The Foreign Secretary has called on Russia and Iran to ensure humanitarian aid can be safely delivered to besieged areas of Syria.
Philip Hammond said both countries should use their influence over the Assad regime to allow aid drops to reach desperate citizens.
His plea came as a deadline set by world powers for President Bashar Assad to grant aid access to 19 blockaded areas passed on Wednesday.
Mr Hammond said the leader's reluctance to comply with aid efforts, allowing convoys into only two areas, meant risky aid drops are now the last solution.
He said: "The International Syria Support Group (ISSG) agreed last month that if humanitarian aid was still being denied to any area by June 1, the UN should launch a programme for emergency deliveries by air.
"On the day of that deadline, the Assad regime has cynically allowed limited amounts of aid into Daraya and Moadamiyeh but it has failed to deliver the widespread humanitarian access called for by the international community.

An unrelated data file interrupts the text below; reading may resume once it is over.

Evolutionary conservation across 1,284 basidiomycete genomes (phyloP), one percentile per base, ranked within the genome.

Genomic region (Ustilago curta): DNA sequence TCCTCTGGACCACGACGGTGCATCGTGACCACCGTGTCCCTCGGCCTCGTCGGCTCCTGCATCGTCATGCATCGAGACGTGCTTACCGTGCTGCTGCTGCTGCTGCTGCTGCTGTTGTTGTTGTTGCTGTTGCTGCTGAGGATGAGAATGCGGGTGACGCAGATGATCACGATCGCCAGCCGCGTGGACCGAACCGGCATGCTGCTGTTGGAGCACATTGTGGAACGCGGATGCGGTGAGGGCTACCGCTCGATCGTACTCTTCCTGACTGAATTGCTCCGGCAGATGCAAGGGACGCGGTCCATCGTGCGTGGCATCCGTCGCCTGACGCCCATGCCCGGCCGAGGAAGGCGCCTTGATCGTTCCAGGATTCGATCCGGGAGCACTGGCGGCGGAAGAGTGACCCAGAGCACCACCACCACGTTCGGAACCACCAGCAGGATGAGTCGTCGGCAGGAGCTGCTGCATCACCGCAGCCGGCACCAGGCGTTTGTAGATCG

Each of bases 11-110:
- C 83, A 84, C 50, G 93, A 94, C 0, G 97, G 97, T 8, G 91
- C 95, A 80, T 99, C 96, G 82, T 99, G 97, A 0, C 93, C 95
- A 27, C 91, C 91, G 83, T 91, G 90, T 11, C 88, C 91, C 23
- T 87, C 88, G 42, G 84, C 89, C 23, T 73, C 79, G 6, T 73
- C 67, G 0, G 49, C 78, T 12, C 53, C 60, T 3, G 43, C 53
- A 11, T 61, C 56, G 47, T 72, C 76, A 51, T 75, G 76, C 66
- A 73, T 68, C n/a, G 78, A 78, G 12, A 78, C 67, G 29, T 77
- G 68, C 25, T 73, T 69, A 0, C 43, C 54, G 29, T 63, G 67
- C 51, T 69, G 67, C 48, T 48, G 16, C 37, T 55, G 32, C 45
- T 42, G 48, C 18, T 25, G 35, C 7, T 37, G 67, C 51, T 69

"While air drops are complex, costly and risky, they are now the last resort to relieve human suffering across many besieged areas.
"Countries with influence over the Assad regime such as Russia and Iran must now ensure that these air operations can proceed in a safe and secure manner."
The Red Cross reported that aid entered the Damascus suburbs of Daraya and Moadamiyeh on Wednesday after the Government agreed to a 48-hour ceasefire.
It was the first time since 2012 that aid has reached Daraya, which has been subject to a crippling government blockade since residents expelled security forces in the early stages of the 2011 uprising.
The US and Russia-led ISSG last month called on the UN to "immediately carry out a programme for air bridges and air drops for all areas in need" starting on June 1 if it was denied access to designated areas.